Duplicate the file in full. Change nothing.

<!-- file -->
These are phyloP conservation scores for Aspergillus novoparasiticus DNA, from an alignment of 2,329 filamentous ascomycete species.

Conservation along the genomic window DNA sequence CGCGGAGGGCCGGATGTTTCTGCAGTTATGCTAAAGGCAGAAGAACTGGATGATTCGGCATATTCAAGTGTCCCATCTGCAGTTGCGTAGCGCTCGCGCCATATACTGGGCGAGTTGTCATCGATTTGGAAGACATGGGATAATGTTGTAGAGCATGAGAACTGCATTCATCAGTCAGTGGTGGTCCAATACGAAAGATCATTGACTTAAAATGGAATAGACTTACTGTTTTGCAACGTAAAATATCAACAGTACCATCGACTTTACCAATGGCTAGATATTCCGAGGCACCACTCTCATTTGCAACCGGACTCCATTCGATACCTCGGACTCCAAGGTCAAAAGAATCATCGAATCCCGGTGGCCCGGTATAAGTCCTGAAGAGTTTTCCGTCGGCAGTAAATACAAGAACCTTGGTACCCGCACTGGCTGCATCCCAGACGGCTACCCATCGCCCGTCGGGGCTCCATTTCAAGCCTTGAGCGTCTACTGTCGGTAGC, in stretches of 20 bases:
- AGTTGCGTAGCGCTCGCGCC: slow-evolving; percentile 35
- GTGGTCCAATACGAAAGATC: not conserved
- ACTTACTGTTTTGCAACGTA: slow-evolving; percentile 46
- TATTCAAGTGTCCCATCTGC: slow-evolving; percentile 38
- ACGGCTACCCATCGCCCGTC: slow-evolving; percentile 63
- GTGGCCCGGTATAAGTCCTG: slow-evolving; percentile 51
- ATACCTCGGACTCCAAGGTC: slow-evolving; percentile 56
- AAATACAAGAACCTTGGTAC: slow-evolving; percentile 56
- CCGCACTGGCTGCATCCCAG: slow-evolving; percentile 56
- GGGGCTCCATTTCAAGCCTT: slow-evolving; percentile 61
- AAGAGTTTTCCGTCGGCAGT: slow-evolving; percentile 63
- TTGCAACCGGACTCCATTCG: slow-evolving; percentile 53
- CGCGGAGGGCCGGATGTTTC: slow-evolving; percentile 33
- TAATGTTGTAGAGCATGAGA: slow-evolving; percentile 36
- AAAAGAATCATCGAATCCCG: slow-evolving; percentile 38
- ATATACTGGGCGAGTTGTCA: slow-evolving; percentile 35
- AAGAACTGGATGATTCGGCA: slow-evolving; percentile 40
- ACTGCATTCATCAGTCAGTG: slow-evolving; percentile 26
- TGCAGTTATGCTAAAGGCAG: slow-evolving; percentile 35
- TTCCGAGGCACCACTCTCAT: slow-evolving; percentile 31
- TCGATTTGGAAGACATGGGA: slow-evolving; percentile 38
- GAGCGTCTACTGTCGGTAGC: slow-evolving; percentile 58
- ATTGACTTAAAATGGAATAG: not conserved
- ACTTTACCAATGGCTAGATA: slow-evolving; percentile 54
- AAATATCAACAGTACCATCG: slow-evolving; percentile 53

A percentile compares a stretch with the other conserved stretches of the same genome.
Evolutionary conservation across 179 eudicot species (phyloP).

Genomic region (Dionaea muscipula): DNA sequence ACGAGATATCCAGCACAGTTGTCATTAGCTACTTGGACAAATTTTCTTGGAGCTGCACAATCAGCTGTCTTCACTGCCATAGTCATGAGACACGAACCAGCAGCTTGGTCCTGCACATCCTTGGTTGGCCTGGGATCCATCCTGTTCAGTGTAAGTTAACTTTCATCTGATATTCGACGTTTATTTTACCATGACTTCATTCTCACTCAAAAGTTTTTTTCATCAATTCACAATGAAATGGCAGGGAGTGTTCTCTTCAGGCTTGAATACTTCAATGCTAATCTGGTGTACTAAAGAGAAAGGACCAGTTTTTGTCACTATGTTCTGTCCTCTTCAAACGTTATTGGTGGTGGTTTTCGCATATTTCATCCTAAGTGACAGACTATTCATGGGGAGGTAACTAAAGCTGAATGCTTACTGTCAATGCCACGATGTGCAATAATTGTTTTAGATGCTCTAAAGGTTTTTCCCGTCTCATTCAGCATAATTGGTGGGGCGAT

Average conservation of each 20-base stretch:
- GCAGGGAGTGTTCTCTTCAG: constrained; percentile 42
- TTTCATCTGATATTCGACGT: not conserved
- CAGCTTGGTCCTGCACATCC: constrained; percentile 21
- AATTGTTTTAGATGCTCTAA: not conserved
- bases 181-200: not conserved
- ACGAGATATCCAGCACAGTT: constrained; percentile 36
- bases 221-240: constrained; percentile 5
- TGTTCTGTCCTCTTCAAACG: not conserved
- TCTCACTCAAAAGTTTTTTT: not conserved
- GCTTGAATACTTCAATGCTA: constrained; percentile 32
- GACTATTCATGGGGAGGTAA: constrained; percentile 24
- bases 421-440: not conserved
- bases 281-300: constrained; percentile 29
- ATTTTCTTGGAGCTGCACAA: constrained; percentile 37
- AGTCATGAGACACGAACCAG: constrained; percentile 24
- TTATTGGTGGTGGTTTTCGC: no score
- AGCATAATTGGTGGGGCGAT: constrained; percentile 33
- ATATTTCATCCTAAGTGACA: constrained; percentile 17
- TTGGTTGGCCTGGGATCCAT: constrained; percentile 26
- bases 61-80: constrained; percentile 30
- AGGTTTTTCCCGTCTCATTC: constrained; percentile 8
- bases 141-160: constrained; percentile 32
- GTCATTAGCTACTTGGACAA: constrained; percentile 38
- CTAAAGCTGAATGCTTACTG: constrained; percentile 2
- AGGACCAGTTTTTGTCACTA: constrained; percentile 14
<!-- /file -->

These are phyloP conservation scores for Aspergillus novoparasiticus DNA, from an alignment of 2,329 filamentous ascomycete species.

Conservation along the genomic window DNA sequence CGCGGAGGGCCGGATGTTTCTGCAGTTATGCTAAAGGCAGAAGAACTGGATGATTCGGCATATTCAAGTGTCCCATCTGCAGTTGCGTAGCGCTCGCGCCATATACTGGGCGAGTTGTCATCGATTTGGAAGACATGGGATAATGTTGTAGAGCATGAGAACTGCATTCATCAGTCAGTGGTGGTCCAATACGAAAGATCATTGACTTAAAATGGAATAGACTTACTGTTTTGCAACGTAAAATATCAACAGTACCATCGACTTTACCAATGGCTAGATATTCCGAGGCACCACTCTCATTTGCAACCGGACTCCATTCGATACCTCGGACTCCAAGGTCAAAAGAATCATCGAATCCCGGTGGCCCGGTATAAGTCCTGAAGAGTTTTCCGTCGGCAGTAAATACAAGAACCTTGGTACCCGCACTGGCTGCATCCCAGACGGCTACCCATCGCCCGTCGGGGCTCCATTTCAAGCCTTGAGCGTCTACTGTCGGTAGC, in stretches of 20 bases:
- AGTTGCGTAGCGCTCGCGCC: slow-evolving; percentile 35
- GTGGTCCAATACGAAAGATC: not conserved
- ACTTACTGTTTTGCAACGTA: slow-evolving; percentile 46
- TATTCAAGTGTCCCATCTGC: slow-evolving; percentile 38
- ACGGCTACCCATCGCCCGTC: slow-evolving; percentile 63
- GTGGCCCGGTATAAGTCCTG: slow-evolving; percentile 51
- ATACCTCGGACTCCAAGGTC: slow-evolving; percentile 56
- AAATACAAGAACCTTGGTAC: slow-evolving; percentile 56
- CCGCACTGGCTGCATCCCAG: slow-evolving; percentile 56
- GGGGCTCCATTTCAAGCCTT: slow-evolving; percentile 61
- AAGAGTTTTCCGTCGGCAGT: slow-evolving; percentile 63
- TTGCAACCGGACTCCATTCG: slow-evolving; percentile 53
- CGCGGAGGGCCGGATGTTTC: slow-evolving; percentile 33
- TAATGTTGTAGAGCATGAGA: slow-evolving; percentile 36
- AAAAGAATCATCGAATCCCG: slow-evolving; percentile 38
- ATATACTGGGCGAGTTGTCA: slow-evolving; percentile 35
- AAGAACTGGATGATTCGGCA: slow-evolving; percentile 40
- ACTGCATTCATCAGTCAGTG: slow-evolving; percentile 26
- TGCAGTTATGCTAAAGGCAG: slow-evolving; percentile 35
- TTCCGAGGCACCACTCTCAT: slow-evolving; percentile 31
- TCGATTTGGAAGACATGGGA: slow-evolving; percentile 38
- GAGCGTCTACTGTCGGTAGC: slow-evolving; percentile 58
- ATTGACTTAAAATGGAATAG: not conserved
- ACTTTACCAATGGCTAGATA: slow-evolving; percentile 54
- AAATATCAACAGTACCATCG: slow-evolving; percentile 53

A percentile compares a stretch with the other conserved stretches of the same genome.
Evolutionary conservation across 179 eudicot species (phyloP).

Genomic region (Dionaea muscipula): DNA sequence ACGAGATATCCAGCACAGTTGTCATTAGCTACTTGGACAAATTTTCTTGGAGCTGCACAATCAGCTGTCTTCACTGCCATAGTCATGAGACACGAACCAGCAGCTTGGTCCTGCACATCCTTGGTTGGCCTGGGATCCATCCTGTTCAGTGTAAGTTAACTTTCATCTGATATTCGACGTTTATTTTACCATGACTTCATTCTCACTCAAAAGTTTTTTTCATCAATTCACAATGAAATGGCAGGGAGTGTTCTCTTCAGGCTTGAATACTTCAATGCTAATCTGGTGTACTAAAGAGAAAGGACCAGTTTTTGTCACTATGTTCTGTCCTCTTCAAACGTTATTGGTGGTGGTTTTCGCATATTTCATCCTAAGTGACAGACTATTCATGGGGAGGTAACTAAAGCTGAATGCTTACTGTCAATGCCACGATGTGCAATAATTGTTTTAGATGCTCTAAAGGTTTTTCCCGTCTCATTCAGCATAATTGGTGGGGCGAT

Average conservation of each 20-base stretch:
- GCAGGGAGTGTTCTCTTCAG: constrained; percentile 42
- TTTCATCTGATATTCGACGT: not conserved
- CAGCTTGGTCCTGCACATCC: constrained; percentile 21
- AATTGTTTTAGATGCTCTAA: not conserved
- bases 181-200: not conserved
- ACGAGATATCCAGCACAGTT: constrained; percentile 36
- bases 221-240: constrained; percentile 5
- TGTTCTGTCCTCTTCAAACG: not conserved
- TCTCACTCAAAAGTTTTTTT: not conserved
- GCTTGAATACTTCAATGCTA: constrained; percentile 32
- GACTATTCATGGGGAGGTAA: constrained; percentile 24
- bases 421-440: not conserved
- bases 281-300: constrained; percentile 29
- ATTTTCTTGGAGCTGCACAA: constrained; percentile 37
- AGTCATGAGACACGAACCAG: constrained; percentile 24
- TTATTGGTGGTGGTTTTCGC: no score
- AGCATAATTGGTGGGGCGAT: constrained; percentile 33
- ATATTTCATCCTAAGTGACA: constrained; percentile 17
- TTGGTTGGCCTGGGATCCAT: constrained; percentile 26
- bases 61-80: constrained; percentile 30
- AGGTTTTTCCCGTCTCATTC: constrained; percentile 8
- bases 141-160: constrained; percentile 32
- GTCATTAGCTACTTGGACAA: constrained; percentile 38
- CTAAAGCTGAATGCTTACTG: constrained; percentile 2
- AGGACCAGTTTTTGTCACTA: constrained; percentile 14